I noodled around with the recent monthly history of regular gas prices since 2000 and monthly performance of the Energy ETF XLE. As you can imagine, the two time series are correlated; as gas prices rise, so does the XLE. What was curious though was the recent large divergence between the increasing price of gas and the zooming performance of the Energy ETF.
The link to a spreadsheet with the data and a chart shows the story. Gas vs XLE, shows that over the last 24 months, from June 2006 to May 2008, gas prices have gone from $2.78 per gallon to $3.50 (the $4 stuff hit this month) - that's a 26% increase. But the XLE over that time has risen 60%. The prior 6 years show that gas and XLE trended in a narrow band together, so only recently has the relationship widened.
This time period is one where gas prices have risen and energy stocks have as well. Realize that the XLE could still rise even if gas prices fall - oil companies still make a profit with declining prices, they sell even more gas. So the positive correlation relationship over the last 8 years is somewhat temporal. Nonetheless, the recent excessive run-up in the XLE could bode for a near term reversal - either energy stocks will fade, or gas prices will rise even faster.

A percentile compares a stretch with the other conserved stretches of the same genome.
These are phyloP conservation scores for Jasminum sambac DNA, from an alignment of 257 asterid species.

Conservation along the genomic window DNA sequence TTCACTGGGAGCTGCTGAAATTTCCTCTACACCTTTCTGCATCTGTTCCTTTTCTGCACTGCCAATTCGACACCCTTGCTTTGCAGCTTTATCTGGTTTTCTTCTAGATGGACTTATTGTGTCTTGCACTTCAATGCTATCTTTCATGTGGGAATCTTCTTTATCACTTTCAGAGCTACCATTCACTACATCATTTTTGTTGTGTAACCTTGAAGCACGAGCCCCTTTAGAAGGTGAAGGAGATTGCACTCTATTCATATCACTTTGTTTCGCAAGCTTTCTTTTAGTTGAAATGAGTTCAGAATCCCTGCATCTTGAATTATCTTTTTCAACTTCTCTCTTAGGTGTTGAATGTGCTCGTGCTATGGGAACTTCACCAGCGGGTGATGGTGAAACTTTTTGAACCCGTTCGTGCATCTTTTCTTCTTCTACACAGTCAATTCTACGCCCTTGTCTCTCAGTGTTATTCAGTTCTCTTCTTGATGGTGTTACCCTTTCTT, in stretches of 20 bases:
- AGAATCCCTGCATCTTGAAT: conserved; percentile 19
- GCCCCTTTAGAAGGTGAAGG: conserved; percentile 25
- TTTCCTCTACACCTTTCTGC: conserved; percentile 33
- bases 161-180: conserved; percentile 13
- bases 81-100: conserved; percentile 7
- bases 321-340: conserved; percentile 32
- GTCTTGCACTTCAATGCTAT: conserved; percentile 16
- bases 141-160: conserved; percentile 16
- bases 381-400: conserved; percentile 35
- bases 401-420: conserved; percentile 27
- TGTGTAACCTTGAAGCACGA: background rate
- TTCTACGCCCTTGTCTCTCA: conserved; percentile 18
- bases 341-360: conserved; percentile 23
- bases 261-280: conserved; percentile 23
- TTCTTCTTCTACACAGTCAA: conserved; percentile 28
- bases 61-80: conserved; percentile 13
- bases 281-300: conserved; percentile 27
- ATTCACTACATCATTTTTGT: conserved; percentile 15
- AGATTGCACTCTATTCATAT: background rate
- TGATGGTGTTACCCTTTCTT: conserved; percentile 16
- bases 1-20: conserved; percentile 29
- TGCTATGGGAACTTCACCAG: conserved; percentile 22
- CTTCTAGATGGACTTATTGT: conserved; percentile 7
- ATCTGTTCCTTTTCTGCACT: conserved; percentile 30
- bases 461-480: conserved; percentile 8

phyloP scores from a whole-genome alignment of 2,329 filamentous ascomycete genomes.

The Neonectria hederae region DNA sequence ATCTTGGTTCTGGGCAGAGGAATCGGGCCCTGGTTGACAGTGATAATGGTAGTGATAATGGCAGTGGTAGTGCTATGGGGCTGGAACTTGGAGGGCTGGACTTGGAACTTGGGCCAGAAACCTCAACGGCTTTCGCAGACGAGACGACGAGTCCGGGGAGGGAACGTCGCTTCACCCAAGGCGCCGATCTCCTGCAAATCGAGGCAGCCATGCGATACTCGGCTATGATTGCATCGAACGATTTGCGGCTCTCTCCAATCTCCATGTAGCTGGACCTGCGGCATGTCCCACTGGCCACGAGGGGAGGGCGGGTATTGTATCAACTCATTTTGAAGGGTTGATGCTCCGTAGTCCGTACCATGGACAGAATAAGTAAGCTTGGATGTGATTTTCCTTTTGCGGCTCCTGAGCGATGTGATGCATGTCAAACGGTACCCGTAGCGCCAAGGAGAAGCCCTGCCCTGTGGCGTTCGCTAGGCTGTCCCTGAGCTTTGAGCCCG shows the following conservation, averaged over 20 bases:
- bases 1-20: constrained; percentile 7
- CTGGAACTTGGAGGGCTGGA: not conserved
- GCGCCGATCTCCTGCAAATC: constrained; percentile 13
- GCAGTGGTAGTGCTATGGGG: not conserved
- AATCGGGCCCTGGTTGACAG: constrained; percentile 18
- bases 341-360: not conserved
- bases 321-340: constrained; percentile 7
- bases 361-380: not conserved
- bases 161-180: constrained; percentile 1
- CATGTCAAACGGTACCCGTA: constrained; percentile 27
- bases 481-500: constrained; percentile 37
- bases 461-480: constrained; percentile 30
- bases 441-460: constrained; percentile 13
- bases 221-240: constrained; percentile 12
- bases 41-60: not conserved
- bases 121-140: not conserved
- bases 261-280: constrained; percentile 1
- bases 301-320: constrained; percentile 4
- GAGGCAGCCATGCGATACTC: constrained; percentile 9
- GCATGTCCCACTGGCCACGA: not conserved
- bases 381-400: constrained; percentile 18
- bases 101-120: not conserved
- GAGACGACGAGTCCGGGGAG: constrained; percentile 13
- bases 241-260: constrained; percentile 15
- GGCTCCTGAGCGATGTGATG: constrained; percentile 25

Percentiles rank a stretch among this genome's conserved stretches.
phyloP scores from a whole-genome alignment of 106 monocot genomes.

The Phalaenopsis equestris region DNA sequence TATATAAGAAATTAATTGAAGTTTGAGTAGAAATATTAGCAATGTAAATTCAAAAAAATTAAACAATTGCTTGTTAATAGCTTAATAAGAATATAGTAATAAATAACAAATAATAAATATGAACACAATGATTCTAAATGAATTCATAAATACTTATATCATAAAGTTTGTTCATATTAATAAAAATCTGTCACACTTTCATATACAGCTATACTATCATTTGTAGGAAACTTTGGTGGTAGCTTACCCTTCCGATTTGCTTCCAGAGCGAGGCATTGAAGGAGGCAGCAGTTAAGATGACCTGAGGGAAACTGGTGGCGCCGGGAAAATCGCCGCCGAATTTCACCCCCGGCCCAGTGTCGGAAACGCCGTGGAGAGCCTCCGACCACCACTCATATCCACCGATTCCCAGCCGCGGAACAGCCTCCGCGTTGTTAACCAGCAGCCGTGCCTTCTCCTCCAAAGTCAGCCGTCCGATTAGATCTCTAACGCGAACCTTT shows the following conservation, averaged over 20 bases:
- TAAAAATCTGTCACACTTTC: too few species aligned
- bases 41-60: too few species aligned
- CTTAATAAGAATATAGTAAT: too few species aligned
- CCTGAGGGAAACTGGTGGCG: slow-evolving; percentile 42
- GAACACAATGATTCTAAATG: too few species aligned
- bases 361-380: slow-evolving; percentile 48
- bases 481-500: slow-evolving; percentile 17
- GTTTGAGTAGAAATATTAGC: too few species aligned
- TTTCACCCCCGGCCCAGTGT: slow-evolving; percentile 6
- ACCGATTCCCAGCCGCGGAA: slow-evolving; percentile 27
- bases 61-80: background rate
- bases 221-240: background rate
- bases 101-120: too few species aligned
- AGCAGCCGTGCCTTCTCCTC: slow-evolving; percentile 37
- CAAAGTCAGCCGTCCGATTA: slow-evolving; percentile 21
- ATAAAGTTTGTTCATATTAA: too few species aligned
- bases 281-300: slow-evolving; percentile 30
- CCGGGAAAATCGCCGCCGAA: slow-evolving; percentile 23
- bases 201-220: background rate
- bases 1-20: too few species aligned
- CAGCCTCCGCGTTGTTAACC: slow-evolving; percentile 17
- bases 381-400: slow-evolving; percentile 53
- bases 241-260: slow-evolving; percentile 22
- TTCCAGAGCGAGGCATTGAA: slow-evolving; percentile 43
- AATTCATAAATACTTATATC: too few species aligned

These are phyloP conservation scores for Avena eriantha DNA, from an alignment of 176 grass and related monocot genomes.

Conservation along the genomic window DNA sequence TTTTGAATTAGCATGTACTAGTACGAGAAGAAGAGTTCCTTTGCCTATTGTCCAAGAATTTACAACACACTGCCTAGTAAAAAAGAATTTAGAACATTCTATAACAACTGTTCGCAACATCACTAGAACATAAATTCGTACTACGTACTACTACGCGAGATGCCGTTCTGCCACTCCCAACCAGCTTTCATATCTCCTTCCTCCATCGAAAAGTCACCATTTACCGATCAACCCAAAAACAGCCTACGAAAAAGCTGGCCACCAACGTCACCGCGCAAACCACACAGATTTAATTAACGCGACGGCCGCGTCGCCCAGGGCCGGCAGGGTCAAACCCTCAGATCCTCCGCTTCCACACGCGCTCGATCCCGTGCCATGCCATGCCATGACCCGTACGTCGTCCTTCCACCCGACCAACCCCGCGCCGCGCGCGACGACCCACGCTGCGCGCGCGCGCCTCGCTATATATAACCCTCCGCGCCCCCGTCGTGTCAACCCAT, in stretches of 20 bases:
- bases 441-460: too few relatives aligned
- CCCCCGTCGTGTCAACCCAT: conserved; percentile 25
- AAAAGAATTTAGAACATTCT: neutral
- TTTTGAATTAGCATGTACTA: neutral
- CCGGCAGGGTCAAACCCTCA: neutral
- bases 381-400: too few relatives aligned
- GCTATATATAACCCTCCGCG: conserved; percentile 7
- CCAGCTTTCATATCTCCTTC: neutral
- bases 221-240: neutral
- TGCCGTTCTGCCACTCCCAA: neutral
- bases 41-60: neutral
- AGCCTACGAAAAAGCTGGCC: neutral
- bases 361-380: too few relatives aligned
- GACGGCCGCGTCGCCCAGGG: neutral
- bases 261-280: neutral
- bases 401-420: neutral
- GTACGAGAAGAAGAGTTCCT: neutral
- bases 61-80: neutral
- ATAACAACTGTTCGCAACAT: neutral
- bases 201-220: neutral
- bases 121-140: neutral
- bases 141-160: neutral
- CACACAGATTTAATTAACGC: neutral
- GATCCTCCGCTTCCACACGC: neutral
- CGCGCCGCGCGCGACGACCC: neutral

Another insight to this phenomena is the concept of hedging your energy exposure. By investing in some energy stocks, or the XLE for that matter, you can offset the rising out-of-pocket costs of filling your vehicle's gas tank through the profits in the investment. Lately, you would be even ahead given the divergence, but just as Southwest Airlines hedges their fuel costs, so can the average consumer - buy some XLE and worry a bit less about the pain at the pump.